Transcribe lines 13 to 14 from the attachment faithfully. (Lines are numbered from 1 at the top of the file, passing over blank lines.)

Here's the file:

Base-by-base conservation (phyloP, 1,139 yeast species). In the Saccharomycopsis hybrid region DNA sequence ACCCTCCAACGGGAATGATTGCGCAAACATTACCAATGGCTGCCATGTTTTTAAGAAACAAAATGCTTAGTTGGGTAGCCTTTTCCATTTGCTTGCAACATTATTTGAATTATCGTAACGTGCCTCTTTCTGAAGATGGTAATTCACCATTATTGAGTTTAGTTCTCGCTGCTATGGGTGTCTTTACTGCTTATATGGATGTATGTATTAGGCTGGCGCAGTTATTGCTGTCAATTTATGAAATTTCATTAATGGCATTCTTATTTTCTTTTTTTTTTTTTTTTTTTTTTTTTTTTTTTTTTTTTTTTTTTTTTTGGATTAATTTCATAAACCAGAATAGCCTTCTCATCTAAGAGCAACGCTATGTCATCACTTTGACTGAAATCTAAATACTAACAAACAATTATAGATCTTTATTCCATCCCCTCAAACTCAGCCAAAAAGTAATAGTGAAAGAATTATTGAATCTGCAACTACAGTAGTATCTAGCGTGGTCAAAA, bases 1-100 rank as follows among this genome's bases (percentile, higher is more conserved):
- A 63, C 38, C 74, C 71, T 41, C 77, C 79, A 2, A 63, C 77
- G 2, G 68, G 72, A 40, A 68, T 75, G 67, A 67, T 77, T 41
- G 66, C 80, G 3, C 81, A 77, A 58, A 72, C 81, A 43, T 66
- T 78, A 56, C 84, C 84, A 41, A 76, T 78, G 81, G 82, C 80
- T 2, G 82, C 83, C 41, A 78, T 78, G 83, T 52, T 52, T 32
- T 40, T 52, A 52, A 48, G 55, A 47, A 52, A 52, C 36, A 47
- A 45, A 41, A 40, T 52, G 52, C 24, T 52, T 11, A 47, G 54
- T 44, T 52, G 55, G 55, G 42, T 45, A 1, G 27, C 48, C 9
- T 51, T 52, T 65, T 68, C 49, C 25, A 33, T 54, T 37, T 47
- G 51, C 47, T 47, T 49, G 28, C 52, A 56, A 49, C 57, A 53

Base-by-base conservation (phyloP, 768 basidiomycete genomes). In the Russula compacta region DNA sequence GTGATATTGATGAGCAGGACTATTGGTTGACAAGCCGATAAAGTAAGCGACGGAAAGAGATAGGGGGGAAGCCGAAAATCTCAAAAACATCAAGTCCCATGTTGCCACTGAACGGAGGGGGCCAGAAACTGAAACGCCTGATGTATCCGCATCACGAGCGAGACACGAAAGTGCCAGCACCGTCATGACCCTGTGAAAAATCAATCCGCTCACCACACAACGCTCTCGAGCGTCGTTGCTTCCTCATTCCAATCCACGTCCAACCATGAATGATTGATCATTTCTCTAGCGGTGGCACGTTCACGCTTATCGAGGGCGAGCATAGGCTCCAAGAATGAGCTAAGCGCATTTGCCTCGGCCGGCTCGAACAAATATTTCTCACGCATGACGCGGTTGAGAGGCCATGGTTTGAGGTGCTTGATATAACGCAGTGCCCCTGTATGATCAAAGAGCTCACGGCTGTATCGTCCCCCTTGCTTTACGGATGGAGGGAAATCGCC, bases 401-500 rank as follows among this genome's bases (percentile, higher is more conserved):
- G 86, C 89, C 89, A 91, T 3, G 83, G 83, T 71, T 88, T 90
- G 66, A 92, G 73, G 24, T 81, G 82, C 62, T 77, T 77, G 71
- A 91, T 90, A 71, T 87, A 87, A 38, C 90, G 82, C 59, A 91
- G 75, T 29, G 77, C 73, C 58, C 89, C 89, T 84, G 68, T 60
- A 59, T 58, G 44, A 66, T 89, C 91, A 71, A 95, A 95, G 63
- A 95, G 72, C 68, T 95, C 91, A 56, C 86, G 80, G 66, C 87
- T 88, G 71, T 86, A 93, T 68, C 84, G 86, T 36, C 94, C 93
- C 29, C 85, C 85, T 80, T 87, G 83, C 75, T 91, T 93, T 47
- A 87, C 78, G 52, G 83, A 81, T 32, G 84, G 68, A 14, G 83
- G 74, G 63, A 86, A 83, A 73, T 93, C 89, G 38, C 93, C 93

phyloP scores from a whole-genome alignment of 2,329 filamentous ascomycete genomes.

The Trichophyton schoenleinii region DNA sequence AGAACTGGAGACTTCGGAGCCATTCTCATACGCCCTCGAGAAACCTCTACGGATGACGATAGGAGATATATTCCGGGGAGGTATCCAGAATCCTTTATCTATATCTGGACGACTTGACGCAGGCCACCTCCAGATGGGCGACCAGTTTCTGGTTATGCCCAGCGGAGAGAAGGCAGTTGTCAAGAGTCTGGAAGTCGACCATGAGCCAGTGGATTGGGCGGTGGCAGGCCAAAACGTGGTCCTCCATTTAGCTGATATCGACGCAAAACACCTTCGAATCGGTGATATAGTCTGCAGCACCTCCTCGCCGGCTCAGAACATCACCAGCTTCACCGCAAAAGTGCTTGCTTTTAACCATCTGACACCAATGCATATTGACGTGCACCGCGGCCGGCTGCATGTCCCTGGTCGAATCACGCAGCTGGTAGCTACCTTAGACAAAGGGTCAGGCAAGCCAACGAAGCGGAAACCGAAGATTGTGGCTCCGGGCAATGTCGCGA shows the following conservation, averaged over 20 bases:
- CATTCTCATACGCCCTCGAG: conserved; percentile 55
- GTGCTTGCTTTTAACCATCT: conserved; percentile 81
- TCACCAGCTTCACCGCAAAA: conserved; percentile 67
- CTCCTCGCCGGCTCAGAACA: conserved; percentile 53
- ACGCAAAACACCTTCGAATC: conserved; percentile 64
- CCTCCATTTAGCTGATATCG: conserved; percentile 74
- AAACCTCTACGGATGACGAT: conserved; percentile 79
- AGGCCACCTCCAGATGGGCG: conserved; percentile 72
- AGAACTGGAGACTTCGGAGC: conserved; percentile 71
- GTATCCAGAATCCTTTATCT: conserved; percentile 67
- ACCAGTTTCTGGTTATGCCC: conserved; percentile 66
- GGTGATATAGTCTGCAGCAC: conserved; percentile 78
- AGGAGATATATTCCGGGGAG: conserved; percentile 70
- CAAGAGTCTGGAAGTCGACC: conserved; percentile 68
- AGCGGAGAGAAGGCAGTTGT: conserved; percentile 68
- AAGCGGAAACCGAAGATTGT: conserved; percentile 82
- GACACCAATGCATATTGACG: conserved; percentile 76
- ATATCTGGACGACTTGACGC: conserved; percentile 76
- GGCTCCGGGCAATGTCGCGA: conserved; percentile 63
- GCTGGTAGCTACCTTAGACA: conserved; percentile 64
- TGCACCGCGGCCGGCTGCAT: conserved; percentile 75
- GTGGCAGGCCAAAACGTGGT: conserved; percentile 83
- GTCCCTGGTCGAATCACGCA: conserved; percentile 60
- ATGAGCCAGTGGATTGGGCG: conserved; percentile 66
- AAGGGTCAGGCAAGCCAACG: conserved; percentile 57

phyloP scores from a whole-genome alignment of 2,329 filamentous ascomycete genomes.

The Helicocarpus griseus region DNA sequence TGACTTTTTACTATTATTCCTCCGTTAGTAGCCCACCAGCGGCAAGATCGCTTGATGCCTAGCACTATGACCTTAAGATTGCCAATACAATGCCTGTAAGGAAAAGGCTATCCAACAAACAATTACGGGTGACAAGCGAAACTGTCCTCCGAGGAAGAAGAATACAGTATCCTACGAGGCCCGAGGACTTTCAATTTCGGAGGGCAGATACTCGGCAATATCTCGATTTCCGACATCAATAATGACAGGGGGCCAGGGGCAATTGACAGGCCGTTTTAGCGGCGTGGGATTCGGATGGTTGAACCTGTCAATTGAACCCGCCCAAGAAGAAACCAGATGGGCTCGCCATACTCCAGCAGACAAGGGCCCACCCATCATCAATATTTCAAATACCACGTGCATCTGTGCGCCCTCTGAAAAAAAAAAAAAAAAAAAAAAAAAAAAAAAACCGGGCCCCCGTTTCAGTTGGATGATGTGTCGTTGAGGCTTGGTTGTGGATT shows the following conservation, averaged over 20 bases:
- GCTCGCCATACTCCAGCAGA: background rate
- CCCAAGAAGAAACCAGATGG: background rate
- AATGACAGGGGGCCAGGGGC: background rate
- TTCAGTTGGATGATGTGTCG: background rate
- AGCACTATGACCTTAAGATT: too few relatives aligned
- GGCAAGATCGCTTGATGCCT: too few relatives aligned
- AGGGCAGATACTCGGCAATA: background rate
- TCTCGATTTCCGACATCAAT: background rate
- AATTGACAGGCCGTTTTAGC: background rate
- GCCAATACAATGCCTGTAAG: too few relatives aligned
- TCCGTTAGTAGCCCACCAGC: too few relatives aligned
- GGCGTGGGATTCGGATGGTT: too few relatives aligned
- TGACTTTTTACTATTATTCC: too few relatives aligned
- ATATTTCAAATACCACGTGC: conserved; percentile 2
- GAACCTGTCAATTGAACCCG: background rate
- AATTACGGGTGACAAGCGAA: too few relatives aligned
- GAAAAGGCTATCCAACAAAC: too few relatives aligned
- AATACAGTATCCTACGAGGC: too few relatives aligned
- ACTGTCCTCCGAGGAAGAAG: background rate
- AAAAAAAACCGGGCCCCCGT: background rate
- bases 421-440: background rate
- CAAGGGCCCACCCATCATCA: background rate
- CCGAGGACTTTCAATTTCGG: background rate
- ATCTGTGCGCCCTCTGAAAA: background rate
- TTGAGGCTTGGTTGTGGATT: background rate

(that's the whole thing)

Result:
- G 86, C 89, C 89, A 91, T 3, G 83, G 83, T 71, T 88, T 90
- G 66, A 92, G 73, G 24, T 81, G 82, C 62, T 77, T 77, G 71